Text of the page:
Because of COVID, Patricia is working from home, and her kids are on a rotating schedule at school, with some days studying at home and other days in class. This has made it difficult for Patricia to stay organized, but she wants her kids to be safe above all else, so she does everything she can to accommodate. Most breakfast and lunches are at home, but Patricia gets tired of cooking and wants a break now and again. She doesn’t feel completely safe taking the kids to a restaurant, so the only food away from home is coming from the deli at the grocery store, or a place with a drive thru window, and the local pizza place every once in a while. From time to time she orders something for delivery or carryout locally, but that has been hit or miss for food quality, and she hates to waste money on food that is much better at the restaurant.
One of the things she misses most about her life is meeting up with friends and family at a local restaurant. She dreams about having a couple of glasses of wine, maybe some appetizers and a meal, but it’s the connections that she is missing most. Just sitting in a restaurant with people not in her family and having a break from life.
3:15 PM Patricia peeks at social media.
During her normal day, about every couple of hours, Patricia will log on to Facebook, or Twitter, or InstaGram, or SnapChat, or TikTok and check in. She scrolls through her newsfeed and glances at what everyone is up to. She notices some of the food shots from local restaurants. She even likes a couple of the nicer photos, or the more engaging content. She may even comment, but more important, the food photos have made an impression on her. The best times to catch her are just before lunch, about mid afternoon, late in the afternoon when she is winding down, and then after dinner while she is watching TV and scrolling social media.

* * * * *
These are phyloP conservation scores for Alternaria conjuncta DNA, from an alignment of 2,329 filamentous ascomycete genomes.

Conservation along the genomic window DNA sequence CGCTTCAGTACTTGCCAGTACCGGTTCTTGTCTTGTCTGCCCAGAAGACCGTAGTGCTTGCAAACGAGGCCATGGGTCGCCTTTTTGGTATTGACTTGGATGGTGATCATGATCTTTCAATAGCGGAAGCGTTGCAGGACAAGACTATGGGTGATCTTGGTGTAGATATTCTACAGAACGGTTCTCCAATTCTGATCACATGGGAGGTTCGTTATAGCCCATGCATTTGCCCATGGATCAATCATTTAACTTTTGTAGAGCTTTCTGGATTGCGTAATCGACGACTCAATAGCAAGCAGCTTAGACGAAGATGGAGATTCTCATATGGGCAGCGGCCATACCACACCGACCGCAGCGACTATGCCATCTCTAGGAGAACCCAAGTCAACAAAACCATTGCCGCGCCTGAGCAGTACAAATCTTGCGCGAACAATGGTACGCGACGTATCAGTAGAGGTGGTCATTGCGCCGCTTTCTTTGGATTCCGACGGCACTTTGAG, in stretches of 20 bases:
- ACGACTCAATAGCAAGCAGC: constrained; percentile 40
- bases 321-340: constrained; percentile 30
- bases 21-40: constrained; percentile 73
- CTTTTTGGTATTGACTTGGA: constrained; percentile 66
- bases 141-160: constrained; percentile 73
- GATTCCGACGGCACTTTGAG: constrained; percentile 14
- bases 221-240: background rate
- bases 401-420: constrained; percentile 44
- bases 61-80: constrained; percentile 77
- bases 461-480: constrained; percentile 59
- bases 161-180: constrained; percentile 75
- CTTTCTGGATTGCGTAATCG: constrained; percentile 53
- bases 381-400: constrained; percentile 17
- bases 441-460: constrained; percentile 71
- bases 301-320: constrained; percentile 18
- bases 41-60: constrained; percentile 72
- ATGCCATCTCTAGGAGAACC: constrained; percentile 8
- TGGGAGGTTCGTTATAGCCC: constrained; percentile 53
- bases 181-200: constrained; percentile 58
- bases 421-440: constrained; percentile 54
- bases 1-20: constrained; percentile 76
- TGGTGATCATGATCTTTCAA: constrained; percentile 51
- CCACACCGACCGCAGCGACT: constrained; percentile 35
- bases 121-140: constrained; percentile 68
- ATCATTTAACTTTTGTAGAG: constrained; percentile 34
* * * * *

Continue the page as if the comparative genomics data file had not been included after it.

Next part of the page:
Late in the afternoon she starts to think about dinner. If she were well organized, she may have already taken something out of the freezer and is preparing it for the oven, or stove. Maybe she already has something in the slow cooker, but most days are decided after four in the afternoon. She texts her husband and asks what he might want. The answer is frustrating to her: “I dunno, what do you want?” At this moment, she is not consciously remembering the photos from restaurants she saw throughout the day. Those food shots are nothing but a vague memory in the back of her mind. But those restaurants are more top of mind than the restaurants who have not posted in a while.
4:30 PM Patricia starts to decide what’s for dinner (this time for real).
Maybe she decides to have pizza. The kids like it, and it’s filling and easy. It also travels well. Where she orders it from has a lot to do with the social media she has consumed during the day. If there was a nice photo of pizza, she’ll remember it. Or maybe it’s meatloaf from a local place that has that nice provolone cheese and mushrooms in the middle. Or maybe a nice burger with fries would hit the spot. Again, none of these items are going to be purchased from a restaurant that hasn’t been active in her newsfeed in a long while. She simply isn’t carrying them top of mind. Unless she hears from you, she isn’t thinking about you. It is that simple.